Reading Pratchett: Part 2, The Early, Funny Stuff Part 1 (1989-90)

When people think about Terry Pratchett’s work, what they tend to think of is the run of novels he did from about 1989 to about 1998, the period in which he was Britain’s biggest-selling author, and in which he was at his funniest. During this time, he created most of his best-loved characters, and fleshed them out — characters who start out as one-note jokes in one book will, by four or five books down the line, have turned into characters who feel like real people (or dogs, or orangutans).
Perhaps uncoincidentally, this period coincided with my own adolescence (I was eleven in 1989, and turned twenty in 1998) and that of many of Pratchett’s readers (a plurality, if not an actual majority, are from my demographic group; there was a common belief in the 90s among those who like to look down on fantasy, humour, or especially the combination of the two that Pratchett fans were all teenage boys called Kevin who liked computers more than people). His writing grew up along with us, and the books came out at such a pace, two or often three a year, that we were able to follow this growth in real time.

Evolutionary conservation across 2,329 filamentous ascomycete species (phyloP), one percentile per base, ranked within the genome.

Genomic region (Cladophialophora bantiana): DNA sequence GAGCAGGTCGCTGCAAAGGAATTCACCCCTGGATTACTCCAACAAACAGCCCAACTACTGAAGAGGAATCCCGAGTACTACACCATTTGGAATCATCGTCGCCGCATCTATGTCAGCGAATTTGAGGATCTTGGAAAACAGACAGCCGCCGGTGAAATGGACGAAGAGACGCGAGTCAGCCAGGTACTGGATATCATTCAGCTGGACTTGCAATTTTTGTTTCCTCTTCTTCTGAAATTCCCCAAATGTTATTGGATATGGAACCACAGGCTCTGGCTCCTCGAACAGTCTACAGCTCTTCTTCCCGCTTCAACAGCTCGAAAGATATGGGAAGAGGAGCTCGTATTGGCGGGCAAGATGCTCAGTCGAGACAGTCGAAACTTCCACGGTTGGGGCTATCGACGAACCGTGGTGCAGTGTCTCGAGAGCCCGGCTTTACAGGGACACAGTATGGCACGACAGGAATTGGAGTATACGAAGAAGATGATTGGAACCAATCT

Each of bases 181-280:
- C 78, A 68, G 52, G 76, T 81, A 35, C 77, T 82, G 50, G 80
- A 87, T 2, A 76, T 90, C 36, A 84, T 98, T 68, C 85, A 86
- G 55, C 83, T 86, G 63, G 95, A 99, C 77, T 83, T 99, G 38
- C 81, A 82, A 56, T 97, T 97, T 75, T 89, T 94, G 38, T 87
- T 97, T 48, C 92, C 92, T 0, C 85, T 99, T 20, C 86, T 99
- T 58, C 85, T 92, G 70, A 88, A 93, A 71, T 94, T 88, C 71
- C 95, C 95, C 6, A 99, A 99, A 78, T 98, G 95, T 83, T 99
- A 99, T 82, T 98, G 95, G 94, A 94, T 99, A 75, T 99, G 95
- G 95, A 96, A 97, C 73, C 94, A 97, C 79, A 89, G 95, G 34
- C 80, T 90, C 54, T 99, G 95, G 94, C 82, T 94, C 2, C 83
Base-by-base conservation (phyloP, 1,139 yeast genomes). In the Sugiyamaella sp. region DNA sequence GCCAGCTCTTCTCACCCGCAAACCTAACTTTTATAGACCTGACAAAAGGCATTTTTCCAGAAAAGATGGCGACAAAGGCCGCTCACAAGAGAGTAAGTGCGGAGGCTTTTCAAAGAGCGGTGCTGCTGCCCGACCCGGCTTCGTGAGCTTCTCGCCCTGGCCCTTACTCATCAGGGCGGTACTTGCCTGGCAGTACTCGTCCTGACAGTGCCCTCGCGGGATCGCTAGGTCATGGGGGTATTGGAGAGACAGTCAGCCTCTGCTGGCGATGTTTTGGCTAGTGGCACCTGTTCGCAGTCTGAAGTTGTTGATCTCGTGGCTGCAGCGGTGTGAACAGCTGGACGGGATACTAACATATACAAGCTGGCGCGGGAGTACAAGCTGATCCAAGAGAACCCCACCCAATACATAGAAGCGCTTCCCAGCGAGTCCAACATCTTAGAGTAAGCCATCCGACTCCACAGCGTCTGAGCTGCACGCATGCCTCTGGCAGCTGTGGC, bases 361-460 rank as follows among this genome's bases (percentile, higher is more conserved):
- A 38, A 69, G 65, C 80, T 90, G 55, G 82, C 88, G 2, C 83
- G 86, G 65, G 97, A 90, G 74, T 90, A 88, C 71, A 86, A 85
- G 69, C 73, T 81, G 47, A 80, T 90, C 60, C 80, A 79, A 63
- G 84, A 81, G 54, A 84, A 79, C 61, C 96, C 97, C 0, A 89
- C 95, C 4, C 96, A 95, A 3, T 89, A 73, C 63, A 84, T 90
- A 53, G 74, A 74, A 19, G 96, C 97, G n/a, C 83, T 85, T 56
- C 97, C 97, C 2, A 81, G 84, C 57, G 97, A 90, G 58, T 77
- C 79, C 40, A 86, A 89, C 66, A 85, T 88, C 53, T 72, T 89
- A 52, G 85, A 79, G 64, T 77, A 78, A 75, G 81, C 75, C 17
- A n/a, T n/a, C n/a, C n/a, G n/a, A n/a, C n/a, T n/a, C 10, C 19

This period will be split into a few posts, but that’s more due to my own time constraints — the books from Wyrd Sisters through Jingo feel very much part of a single style.

Wyrd Sisters was the first book that Pratchett wrote solely for Gollancz, and the first of his books to feel like he’d finally found his voice. The early novels show Pratchett working through his influences — often they seem to have undigested chunks of P.G. Wodehouse, G. K. Chesterton or Douglas Adams popping up, and sometimes they do seem a little self-consciously “wacky” or “zany” (despite Pratchett’s understandable loathing of those words).
Here, though, we finally have something that feels like the author who’d be writing for the next twenty-five years.
Wyrd Sisters is Pratchett parodying Shakespeare — basically, all the good bits from Hamlet, Macbeth, and Lear, the bits everyone can sing along with, pulled together into a new plot centred around the witches.
And the three witches he brings in here are among his greatest creations. Granny Weatherwax, the generic witch from Equal Rites, is reworked here as a hard-as-nails moraliser, who uses her magic to give people what they need, not what they think they want, and who is respected more than liked even by her friends. Nanny Ogg, the second of the trio, is a fat old woman, the matriarch of a huge clan, who likes a drink or ten, enjoys singing amusing songs, and is more likely to cackle at a single-entendre than over a cauldron. And Magrat Garlick, the youngest of the trio, is a well-meaning, rather wet and dippy, new age type with hidden depths.